News World US Donald Trump Ex-Trump aide Meadows on contempt charge over Capitol riot

Ex-Trump aide Meadows on contempt charge over Capitol riot

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Former Trump chief of staff Mark Meadows has been held in contempt by the US House. Photo: Getty
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The US House of Representatives has voted to hold former White House chief of staff Mark Meadows in contempt of Congress after he ceased to cooperate with the January 6 Committee investigating the Capitol insurrection.

This is the first time the House has voted to hold a former member in contempt since the 1830s.

The near-party-line 222-208 vote is the second time the special committee has sought to punish a witness for defying a subpoena.

The vote is the latest show of force by the January 6 panel, which is leaving no angle unexplored – and no subpoena unanswered – as it investigates the worst attack on the Capitol in more than 200 years.

Lawmakers on the panel are determined to get answers quickly, and in doing so reassert the congressional authority that eroded while former president Donald Trump was in office.

The House vote sends the matter to the US attorney’s office in Washington, where it will be up to prosecutors in that office to decide whether to present the case to a grand jury for possible criminal charges.

If convicted, Mr Meadows could face up to one year behind bars on each charge.

The nine-member panel voted 9-0 on Monday night (US time) to recommend charges against the former North Carolina congressman who left in March 2020 to become Mr Trump’s chief of staff.

On Tuesday, Republicans called the action against Mr Meadows a distraction from the House’s work, with one member calling it “evil” and “un-American”.

Mr Trump has defended Mr Meadows in an interview, saying: “I think Mark should do what’s right. He’s an honourable man. He shouldn’t be put through this.”

And Mr Meadows’ lawyer George Terwilliger defended his client in a statement before the vote, noting that he had provided documents to the panel and maintaining that he should not be compelled to appear for an interview.

“The Select Committee’s true intentions in dealing with Mr Meadows have been revealed when it accuses him of contempt citing the very documents his cooperation has produced,” Mr Terwilliger said.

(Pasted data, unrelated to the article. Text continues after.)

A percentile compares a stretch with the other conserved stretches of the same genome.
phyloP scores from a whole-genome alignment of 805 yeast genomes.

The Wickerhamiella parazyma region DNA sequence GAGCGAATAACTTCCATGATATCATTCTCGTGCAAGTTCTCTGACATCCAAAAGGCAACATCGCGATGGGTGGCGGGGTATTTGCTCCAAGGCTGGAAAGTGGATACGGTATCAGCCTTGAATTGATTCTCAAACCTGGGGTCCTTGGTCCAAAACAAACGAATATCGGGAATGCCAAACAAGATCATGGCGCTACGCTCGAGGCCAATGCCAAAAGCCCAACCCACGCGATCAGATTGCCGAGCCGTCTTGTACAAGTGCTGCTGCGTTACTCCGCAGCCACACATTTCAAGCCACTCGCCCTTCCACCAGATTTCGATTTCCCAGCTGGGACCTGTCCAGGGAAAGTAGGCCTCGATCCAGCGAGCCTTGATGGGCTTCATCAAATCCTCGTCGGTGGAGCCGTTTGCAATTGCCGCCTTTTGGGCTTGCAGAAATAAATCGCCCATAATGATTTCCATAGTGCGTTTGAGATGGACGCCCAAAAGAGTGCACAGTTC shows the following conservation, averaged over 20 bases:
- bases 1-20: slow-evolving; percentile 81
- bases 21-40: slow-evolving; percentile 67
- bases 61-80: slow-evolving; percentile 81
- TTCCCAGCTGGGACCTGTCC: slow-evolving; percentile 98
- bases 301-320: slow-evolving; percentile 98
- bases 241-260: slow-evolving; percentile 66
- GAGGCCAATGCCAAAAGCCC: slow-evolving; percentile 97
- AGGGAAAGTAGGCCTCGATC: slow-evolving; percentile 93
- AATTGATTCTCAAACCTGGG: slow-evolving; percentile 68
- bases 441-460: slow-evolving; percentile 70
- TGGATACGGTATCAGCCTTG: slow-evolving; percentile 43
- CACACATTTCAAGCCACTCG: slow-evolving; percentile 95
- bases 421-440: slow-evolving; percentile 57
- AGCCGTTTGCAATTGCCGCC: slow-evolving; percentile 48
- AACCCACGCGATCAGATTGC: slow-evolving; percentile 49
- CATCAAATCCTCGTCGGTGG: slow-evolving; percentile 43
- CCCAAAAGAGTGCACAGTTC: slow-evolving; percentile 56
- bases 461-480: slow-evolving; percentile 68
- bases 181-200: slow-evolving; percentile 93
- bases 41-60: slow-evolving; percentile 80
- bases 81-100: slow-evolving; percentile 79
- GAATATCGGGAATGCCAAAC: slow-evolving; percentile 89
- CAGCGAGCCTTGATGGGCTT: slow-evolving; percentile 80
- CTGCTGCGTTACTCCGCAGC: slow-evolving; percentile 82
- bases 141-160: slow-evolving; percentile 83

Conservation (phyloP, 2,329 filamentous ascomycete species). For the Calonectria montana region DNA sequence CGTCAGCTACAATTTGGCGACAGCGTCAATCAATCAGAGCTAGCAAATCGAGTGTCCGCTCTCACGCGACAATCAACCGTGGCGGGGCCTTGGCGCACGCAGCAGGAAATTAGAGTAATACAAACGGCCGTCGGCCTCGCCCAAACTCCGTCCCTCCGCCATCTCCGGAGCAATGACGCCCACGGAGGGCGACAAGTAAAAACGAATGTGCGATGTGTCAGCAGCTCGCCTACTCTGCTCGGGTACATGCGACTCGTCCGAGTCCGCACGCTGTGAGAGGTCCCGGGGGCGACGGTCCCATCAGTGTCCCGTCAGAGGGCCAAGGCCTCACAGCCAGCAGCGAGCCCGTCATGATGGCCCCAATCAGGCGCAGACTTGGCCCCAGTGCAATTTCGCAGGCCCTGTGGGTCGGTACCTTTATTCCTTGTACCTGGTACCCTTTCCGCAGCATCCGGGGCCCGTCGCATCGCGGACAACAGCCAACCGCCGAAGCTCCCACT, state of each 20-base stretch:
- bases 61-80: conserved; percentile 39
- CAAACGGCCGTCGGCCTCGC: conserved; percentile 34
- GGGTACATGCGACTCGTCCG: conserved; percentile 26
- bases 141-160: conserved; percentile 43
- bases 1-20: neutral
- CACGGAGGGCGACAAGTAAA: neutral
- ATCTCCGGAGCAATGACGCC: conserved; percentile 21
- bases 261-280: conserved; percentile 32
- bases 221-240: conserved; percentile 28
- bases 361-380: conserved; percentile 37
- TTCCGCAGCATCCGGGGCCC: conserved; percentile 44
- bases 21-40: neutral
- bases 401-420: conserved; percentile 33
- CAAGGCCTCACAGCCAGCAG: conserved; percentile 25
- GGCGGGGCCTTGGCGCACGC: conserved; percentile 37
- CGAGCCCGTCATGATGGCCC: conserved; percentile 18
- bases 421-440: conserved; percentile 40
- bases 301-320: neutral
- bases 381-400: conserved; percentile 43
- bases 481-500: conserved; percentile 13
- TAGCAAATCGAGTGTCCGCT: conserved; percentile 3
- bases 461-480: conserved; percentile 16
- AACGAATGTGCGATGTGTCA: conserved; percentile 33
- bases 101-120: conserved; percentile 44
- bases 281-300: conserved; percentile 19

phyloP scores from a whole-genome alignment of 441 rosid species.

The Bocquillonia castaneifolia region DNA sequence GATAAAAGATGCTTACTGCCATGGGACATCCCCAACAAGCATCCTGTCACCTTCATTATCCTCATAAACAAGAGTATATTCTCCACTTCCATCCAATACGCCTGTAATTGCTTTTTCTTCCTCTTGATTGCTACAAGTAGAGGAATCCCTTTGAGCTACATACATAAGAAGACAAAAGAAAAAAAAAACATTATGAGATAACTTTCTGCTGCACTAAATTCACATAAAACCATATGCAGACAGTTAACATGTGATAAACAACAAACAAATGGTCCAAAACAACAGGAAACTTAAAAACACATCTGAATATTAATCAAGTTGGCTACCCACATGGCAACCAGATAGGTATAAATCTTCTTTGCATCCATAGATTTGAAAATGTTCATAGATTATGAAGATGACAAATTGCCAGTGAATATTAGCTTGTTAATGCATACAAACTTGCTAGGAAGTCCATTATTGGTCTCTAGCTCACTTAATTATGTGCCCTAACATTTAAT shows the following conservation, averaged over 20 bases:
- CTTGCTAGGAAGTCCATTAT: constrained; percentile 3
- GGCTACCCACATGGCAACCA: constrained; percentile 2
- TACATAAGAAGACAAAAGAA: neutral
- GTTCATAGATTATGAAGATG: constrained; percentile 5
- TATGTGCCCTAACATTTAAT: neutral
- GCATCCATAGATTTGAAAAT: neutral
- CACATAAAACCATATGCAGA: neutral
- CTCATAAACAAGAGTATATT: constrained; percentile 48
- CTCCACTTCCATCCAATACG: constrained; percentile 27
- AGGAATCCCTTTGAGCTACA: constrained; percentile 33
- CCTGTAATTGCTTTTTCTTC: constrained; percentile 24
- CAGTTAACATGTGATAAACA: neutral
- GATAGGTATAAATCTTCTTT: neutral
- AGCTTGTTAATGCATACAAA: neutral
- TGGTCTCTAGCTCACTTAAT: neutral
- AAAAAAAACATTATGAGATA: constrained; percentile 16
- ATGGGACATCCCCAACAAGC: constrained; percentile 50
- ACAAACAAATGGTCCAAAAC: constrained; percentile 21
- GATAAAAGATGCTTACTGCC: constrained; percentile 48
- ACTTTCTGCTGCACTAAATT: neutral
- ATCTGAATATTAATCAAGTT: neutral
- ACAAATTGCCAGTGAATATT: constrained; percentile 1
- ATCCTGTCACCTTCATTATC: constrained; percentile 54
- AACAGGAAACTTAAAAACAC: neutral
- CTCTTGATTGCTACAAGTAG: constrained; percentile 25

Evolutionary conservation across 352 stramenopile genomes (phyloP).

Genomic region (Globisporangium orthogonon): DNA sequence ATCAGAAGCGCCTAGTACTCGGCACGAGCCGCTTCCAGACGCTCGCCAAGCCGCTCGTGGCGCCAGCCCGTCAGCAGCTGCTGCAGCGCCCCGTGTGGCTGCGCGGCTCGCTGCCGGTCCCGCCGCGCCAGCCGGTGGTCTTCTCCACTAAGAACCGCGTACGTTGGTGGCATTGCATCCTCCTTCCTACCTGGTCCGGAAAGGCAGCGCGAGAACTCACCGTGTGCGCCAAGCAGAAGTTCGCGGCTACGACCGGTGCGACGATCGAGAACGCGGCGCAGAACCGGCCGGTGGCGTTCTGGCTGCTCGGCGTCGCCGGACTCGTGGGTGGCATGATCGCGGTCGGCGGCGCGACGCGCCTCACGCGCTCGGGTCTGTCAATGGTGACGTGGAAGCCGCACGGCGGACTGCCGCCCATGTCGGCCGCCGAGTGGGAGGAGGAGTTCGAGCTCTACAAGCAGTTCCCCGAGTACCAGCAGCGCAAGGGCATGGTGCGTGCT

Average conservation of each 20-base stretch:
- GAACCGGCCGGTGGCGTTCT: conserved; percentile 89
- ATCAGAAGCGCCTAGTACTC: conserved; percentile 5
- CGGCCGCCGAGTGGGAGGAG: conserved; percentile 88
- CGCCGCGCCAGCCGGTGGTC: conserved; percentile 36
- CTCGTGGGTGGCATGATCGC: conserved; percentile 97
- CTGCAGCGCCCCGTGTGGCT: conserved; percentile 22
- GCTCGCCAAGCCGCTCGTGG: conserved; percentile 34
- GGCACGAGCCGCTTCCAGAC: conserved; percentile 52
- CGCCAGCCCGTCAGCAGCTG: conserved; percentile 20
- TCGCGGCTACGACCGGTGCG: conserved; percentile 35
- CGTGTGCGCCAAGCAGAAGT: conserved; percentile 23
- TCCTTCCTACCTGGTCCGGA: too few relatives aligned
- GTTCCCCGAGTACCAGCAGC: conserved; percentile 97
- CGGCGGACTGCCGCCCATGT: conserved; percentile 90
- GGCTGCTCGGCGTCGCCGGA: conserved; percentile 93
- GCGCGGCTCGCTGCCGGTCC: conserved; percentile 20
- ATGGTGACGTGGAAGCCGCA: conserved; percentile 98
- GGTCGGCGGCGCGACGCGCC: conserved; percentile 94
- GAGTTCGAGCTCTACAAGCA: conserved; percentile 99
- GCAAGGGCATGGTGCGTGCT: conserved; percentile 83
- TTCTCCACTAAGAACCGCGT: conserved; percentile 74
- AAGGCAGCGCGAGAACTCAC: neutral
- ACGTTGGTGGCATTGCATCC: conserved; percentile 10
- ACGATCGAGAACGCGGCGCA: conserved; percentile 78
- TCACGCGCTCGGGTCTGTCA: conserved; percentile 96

Mr Meadows himself has sued the panel, asking a court to invalidate two subpoenas that he says are “overly broad and unduly burdensome.”

Democrats quoted at length from January 6 text messages provided by Mr Meadows while he was cooperating with the committee.

“We need an Oval Office address,” Donald Trump Jr. texted, the committee said, as his father’s supporters were breaking into the Capitol, sending lawmakers running for their lives and interrupting the certification of Joe Biden’s presidential victory.

“He has to lead now. It has gone too far and gotten out of hand.”

Mr Trump Jr added, “He’s got to condemn this s–t ASAP.”

In response to one of Mr Trump Jr’s texts, Mr Meadows said: “I’m pushing it hard. I agree.”

Members of the committee said the texts raised fresh questions about what was happening at the White House – and what Mr Trump himself was doing – as the attack was under way.

The committee had planned to question Mr Meadows about the communications, including 6600 pages of records taken from personal email accounts and about 2000 text messages. The panel has not released any of the communications in full.

Republican Representative Liz Cheney of Wyoming, the panel’s vice-chairwoman, said at the committee’s Monday night meeting that an important issue raised by the texts was whether Mr Trump sought to obstruct the congressional certification by refusing to send a strong message to the rioters to stop.

“These texts leave no doubt,” Ms Cheney said.

“The White House knew exactly what was happening at the Capitol.”

The investigating panel has already interviewed more than 300 witnesses, and subpoenaed more than 40 people, as it seeks to create the most comprehensive record yet of the lead-up to the insurrection and of the violent siege itself.